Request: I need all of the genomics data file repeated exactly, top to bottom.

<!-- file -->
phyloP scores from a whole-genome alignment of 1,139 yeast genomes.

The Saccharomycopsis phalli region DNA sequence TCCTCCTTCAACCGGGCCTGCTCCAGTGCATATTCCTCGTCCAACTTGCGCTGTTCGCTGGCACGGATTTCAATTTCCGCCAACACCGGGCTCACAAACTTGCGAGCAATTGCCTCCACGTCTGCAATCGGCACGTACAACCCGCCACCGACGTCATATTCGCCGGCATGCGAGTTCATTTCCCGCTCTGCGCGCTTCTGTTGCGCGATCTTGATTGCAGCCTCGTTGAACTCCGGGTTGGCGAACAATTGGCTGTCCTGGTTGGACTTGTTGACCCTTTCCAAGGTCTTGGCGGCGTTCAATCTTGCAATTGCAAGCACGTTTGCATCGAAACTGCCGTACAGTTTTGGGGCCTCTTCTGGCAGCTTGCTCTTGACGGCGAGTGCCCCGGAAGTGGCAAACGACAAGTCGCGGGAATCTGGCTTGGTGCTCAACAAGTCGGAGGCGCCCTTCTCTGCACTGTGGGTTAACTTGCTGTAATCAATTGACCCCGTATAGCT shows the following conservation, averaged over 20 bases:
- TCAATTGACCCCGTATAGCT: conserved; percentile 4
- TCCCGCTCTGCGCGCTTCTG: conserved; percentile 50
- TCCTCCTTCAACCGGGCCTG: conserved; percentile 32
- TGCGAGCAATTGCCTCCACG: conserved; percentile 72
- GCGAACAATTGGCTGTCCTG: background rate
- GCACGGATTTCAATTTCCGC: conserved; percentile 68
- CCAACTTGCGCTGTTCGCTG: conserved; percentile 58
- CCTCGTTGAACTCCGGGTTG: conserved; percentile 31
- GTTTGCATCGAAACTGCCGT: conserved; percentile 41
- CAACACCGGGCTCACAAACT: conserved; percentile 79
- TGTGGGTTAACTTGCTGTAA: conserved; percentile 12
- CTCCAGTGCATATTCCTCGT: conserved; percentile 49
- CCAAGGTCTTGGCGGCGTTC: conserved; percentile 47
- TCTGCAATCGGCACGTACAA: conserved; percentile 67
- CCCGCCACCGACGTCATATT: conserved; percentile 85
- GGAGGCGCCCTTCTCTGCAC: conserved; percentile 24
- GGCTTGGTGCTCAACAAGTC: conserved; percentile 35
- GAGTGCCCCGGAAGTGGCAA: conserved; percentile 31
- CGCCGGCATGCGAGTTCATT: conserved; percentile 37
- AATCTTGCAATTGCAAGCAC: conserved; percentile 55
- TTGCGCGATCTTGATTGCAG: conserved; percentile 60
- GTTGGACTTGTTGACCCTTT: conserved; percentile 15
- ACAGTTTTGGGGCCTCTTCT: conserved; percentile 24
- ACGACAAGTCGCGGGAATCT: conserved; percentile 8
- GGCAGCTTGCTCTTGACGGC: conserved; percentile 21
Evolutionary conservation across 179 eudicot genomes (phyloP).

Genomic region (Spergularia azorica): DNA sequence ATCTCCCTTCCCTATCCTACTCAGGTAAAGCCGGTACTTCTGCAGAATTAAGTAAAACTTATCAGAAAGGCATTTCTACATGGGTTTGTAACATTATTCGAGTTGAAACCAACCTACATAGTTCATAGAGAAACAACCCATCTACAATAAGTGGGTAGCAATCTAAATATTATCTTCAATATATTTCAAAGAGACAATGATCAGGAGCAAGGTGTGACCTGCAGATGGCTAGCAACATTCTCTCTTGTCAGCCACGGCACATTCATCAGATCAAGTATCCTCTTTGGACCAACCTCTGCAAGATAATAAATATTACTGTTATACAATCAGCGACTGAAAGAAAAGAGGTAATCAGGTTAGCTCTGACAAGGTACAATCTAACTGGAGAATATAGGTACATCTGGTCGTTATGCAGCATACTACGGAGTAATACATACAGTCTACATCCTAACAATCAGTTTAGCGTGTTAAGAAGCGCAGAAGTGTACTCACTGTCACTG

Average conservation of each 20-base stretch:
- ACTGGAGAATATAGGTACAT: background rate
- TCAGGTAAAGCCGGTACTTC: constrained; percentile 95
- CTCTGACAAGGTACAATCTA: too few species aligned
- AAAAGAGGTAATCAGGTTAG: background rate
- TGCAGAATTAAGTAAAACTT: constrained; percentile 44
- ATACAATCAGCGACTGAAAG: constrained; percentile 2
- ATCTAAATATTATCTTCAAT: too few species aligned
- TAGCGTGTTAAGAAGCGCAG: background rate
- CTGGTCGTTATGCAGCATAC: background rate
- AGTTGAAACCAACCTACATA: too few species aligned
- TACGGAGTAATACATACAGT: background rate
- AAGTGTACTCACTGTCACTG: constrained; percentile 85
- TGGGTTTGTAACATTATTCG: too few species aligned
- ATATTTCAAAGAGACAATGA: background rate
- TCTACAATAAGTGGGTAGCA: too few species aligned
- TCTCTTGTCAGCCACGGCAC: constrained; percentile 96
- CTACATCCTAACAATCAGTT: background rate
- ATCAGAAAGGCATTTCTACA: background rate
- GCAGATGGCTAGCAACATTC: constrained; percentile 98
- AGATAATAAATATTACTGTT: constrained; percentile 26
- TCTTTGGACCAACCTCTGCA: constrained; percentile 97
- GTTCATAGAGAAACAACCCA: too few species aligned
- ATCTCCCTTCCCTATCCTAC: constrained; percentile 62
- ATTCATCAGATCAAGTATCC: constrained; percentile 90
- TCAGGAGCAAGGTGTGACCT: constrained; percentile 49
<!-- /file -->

phyloP scores from a whole-genome alignment of 1,139 yeast genomes.

The Saccharomycopsis phalli region DNA sequence TCCTCCTTCAACCGGGCCTGCTCCAGTGCATATTCCTCGTCCAACTTGCGCTGTTCGCTGGCACGGATTTCAATTTCCGCCAACACCGGGCTCACAAACTTGCGAGCAATTGCCTCCACGTCTGCAATCGGCACGTACAACCCGCCACCGACGTCATATTCGCCGGCATGCGAGTTCATTTCCCGCTCTGCGCGCTTCTGTTGCGCGATCTTGATTGCAGCCTCGTTGAACTCCGGGTTGGCGAACAATTGGCTGTCCTGGTTGGACTTGTTGACCCTTTCCAAGGTCTTGGCGGCGTTCAATCTTGCAATTGCAAGCACGTTTGCATCGAAACTGCCGTACAGTTTTGGGGCCTCTTCTGGCAGCTTGCTCTTGACGGCGAGTGCCCCGGAAGTGGCAAACGACAAGTCGCGGGAATCTGGCTTGGTGCTCAACAAGTCGGAGGCGCCCTTCTCTGCACTGTGGGTTAACTTGCTGTAATCAATTGACCCCGTATAGCT shows the following conservation, averaged over 20 bases:
- TCAATTGACCCCGTATAGCT: conserved; percentile 4
- TCCCGCTCTGCGCGCTTCTG: conserved; percentile 50
- TCCTCCTTCAACCGGGCCTG: conserved; percentile 32
- TGCGAGCAATTGCCTCCACG: conserved; percentile 72
- GCGAACAATTGGCTGTCCTG: background rate
- GCACGGATTTCAATTTCCGC: conserved; percentile 68
- CCAACTTGCGCTGTTCGCTG: conserved; percentile 58
- CCTCGTTGAACTCCGGGTTG: conserved; percentile 31
- GTTTGCATCGAAACTGCCGT: conserved; percentile 41
- CAACACCGGGCTCACAAACT: conserved; percentile 79
- TGTGGGTTAACTTGCTGTAA: conserved; percentile 12
- CTCCAGTGCATATTCCTCGT: conserved; percentile 49
- CCAAGGTCTTGGCGGCGTTC: conserved; percentile 47
- TCTGCAATCGGCACGTACAA: conserved; percentile 67
- CCCGCCACCGACGTCATATT: conserved; percentile 85
- GGAGGCGCCCTTCTCTGCAC: conserved; percentile 24
- GGCTTGGTGCTCAACAAGTC: conserved; percentile 35
- GAGTGCCCCGGAAGTGGCAA: conserved; percentile 31
- CGCCGGCATGCGAGTTCATT: conserved; percentile 37
- AATCTTGCAATTGCAAGCAC: conserved; percentile 55
- TTGCGCGATCTTGATTGCAG: conserved; percentile 60
- GTTGGACTTGTTGACCCTTT: conserved; percentile 15
- ACAGTTTTGGGGCCTCTTCT: conserved; percentile 24
- ACGACAAGTCGCGGGAATCT: conserved; percentile 8
- GGCAGCTTGCTCTTGACGGC: conserved; percentile 21
Evolutionary conservation across 179 eudicot genomes (phyloP).

Genomic region (Spergularia azorica): DNA sequence ATCTCCCTTCCCTATCCTACTCAGGTAAAGCCGGTACTTCTGCAGAATTAAGTAAAACTTATCAGAAAGGCATTTCTACATGGGTTTGTAACATTATTCGAGTTGAAACCAACCTACATAGTTCATAGAGAAACAACCCATCTACAATAAGTGGGTAGCAATCTAAATATTATCTTCAATATATTTCAAAGAGACAATGATCAGGAGCAAGGTGTGACCTGCAGATGGCTAGCAACATTCTCTCTTGTCAGCCACGGCACATTCATCAGATCAAGTATCCTCTTTGGACCAACCTCTGCAAGATAATAAATATTACTGTTATACAATCAGCGACTGAAAGAAAAGAGGTAATCAGGTTAGCTCTGACAAGGTACAATCTAACTGGAGAATATAGGTACATCTGGTCGTTATGCAGCATACTACGGAGTAATACATACAGTCTACATCCTAACAATCAGTTTAGCGTGTTAAGAAGCGCAGAAGTGTACTCACTGTCACTG

Average conservation of each 20-base stretch:
- ACTGGAGAATATAGGTACAT: background rate
- TCAGGTAAAGCCGGTACTTC: constrained; percentile 95
- CTCTGACAAGGTACAATCTA: too few species aligned
- AAAAGAGGTAATCAGGTTAG: background rate
- TGCAGAATTAAGTAAAACTT: constrained; percentile 44
- ATACAATCAGCGACTGAAAG: constrained; percentile 2
- ATCTAAATATTATCTTCAAT: too few species aligned
- TAGCGTGTTAAGAAGCGCAG: background rate
- CTGGTCGTTATGCAGCATAC: background rate
- AGTTGAAACCAACCTACATA: too few species aligned
- TACGGAGTAATACATACAGT: background rate
- AAGTGTACTCACTGTCACTG: constrained; percentile 85
- TGGGTTTGTAACATTATTCG: too few species aligned
- ATATTTCAAAGAGACAATGA: background rate
- TCTACAATAAGTGGGTAGCA: too few species aligned
- TCTCTTGTCAGCCACGGCAC: constrained; percentile 96
- CTACATCCTAACAATCAGTT: background rate
- ATCAGAAAGGCATTTCTACA: background rate
- GCAGATGGCTAGCAACATTC: constrained; percentile 98
- AGATAATAAATATTACTGTT: constrained; percentile 26
- TCTTTGGACCAACCTCTGCA: constrained; percentile 97
- GTTCATAGAGAAACAACCCA: too few species aligned
- ATCTCCCTTCCCTATCCTAC: constrained; percentile 62
- ATTCATCAGATCAAGTATCC: constrained; percentile 90
- TCAGGAGCAAGGTGTGACCT: constrained; percentile 49